I remember visiting you at Duke in 1994 when we met for the first time. You welcomed me as an old friend from the very beginning – one of thousands, I am sure. You picked me up in the morning at the motel, shared breakfast with me, invited me to your lessons on James Gustafson and Paul Ramsey. I remember also a intense discussion with you and Reinhard Hütter – at this time still a Lutheran  ! – about your understanding of Barth and Pope John Paul the Second – the « best » theologians of the century, in your opinion, if « best » would have been a theological category ! You were very surprised and almost shocked by my own way to come back from Barth and Bultmann to Troeltsch and Schleiermacher as new inspirations for a critical approach to theology and ethics. I then perceived that your way  has been quite the opposite, leaving the fatal deadlocks of modern theological liberalisms to rediscover and reinvent the ways of  good, classical, « catholic », « evangelical » and « orthodox » theology and faith. You had already and maybe always « to work against the grain of modern theology’s great temptation to make what we believe as Christians intelligible on terms set by the world »[1], as you write now in your Memoir.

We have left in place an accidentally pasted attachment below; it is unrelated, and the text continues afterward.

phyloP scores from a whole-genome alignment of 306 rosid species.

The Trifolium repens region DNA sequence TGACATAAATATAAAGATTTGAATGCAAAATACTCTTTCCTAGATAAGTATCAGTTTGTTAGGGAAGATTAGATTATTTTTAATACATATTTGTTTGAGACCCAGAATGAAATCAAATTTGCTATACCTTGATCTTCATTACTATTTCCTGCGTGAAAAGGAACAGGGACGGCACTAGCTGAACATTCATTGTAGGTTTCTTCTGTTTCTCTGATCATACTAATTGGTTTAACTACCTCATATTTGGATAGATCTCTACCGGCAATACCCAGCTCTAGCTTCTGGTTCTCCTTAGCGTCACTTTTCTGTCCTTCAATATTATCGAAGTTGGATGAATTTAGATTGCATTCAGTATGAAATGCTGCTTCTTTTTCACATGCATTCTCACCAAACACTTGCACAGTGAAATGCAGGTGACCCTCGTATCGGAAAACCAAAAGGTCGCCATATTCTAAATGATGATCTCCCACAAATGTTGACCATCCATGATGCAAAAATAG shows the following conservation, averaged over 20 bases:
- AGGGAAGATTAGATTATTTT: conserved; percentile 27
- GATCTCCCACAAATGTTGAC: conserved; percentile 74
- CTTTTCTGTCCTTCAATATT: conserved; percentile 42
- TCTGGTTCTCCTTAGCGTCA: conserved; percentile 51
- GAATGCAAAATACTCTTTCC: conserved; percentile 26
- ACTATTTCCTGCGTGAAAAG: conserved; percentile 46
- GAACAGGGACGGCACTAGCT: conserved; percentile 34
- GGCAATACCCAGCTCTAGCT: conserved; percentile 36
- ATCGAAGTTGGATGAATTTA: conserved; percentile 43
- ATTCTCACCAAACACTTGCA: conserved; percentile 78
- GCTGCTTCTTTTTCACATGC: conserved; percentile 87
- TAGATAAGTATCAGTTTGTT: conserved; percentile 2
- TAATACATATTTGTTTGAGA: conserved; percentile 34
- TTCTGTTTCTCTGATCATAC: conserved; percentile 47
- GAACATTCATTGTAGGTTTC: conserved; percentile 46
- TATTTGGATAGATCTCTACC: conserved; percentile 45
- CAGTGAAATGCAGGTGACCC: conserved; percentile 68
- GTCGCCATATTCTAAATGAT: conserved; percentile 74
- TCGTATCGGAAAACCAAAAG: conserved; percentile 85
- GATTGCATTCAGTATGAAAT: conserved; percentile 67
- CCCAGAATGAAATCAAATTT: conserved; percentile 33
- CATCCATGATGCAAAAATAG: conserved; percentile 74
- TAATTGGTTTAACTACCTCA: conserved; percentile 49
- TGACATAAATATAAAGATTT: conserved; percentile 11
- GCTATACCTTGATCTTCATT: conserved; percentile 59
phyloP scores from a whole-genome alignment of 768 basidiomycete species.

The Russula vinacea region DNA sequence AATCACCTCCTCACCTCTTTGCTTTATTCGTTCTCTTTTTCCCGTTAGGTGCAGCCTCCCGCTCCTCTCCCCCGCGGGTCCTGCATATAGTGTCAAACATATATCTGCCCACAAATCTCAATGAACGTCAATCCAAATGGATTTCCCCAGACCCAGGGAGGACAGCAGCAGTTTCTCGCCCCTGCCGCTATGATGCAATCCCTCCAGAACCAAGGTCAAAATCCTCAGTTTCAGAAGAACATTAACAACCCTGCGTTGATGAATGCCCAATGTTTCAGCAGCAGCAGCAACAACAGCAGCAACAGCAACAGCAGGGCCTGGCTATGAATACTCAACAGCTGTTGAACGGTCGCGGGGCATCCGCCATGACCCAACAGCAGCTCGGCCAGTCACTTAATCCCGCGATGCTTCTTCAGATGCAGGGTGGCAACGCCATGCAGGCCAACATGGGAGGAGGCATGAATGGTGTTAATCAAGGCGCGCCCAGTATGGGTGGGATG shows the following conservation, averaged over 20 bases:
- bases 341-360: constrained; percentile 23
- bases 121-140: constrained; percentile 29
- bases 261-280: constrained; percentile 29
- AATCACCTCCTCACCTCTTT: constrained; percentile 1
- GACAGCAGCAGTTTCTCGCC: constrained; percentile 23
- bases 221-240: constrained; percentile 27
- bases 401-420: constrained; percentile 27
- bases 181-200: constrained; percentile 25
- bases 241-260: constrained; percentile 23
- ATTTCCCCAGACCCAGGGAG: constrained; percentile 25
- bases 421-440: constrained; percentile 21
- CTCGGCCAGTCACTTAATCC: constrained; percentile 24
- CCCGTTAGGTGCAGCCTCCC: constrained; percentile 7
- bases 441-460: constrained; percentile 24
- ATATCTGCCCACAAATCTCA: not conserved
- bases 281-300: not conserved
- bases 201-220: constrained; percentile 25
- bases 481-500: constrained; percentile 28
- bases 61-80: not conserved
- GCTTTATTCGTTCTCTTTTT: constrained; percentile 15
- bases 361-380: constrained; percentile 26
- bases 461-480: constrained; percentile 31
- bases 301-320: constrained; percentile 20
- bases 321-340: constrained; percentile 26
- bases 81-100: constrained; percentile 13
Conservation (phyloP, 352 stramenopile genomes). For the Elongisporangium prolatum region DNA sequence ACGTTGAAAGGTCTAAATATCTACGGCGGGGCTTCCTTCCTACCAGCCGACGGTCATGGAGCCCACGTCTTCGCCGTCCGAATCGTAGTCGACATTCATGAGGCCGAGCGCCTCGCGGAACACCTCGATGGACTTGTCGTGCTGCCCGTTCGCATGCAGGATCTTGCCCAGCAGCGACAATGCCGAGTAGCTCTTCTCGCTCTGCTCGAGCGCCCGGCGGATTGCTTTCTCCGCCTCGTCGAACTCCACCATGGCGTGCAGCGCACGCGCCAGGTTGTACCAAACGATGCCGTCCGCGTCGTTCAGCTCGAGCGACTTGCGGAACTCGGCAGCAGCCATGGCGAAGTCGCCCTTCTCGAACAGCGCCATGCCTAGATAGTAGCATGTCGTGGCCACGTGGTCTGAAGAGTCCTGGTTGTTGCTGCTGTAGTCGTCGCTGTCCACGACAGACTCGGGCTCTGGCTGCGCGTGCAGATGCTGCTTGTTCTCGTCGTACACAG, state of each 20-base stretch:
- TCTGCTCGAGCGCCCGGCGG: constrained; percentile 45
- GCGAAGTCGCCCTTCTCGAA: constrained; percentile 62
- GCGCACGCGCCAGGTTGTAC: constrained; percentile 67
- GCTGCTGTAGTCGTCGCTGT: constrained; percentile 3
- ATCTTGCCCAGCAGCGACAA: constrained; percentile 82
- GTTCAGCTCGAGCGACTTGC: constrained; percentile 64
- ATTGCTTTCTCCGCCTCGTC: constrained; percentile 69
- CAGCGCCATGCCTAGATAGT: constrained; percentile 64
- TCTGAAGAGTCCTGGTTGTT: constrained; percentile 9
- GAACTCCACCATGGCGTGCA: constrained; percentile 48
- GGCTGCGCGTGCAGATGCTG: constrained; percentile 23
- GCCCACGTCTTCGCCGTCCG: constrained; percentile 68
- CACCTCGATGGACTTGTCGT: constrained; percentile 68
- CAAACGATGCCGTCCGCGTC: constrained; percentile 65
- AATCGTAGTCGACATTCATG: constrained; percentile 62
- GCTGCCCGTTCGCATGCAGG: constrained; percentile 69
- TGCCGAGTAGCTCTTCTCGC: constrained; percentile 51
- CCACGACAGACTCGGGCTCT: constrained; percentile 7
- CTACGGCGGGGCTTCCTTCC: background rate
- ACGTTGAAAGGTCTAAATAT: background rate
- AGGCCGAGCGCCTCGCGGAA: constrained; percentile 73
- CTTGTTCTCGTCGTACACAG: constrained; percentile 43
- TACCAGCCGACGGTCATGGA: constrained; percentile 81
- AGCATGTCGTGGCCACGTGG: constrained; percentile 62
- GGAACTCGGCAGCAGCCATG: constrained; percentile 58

Your own theological position reminds me not only of Karl Barth’s famous objections against Brunner, Bultmann and even Pannenberg, supposed to have reduced theology to anthropology and secular reason. It reminds me indeed of the passionate and one-sided theology of my youth, and that for me is a double reason to be both grateful and sceptical towards your impressive and widely recognised achievements.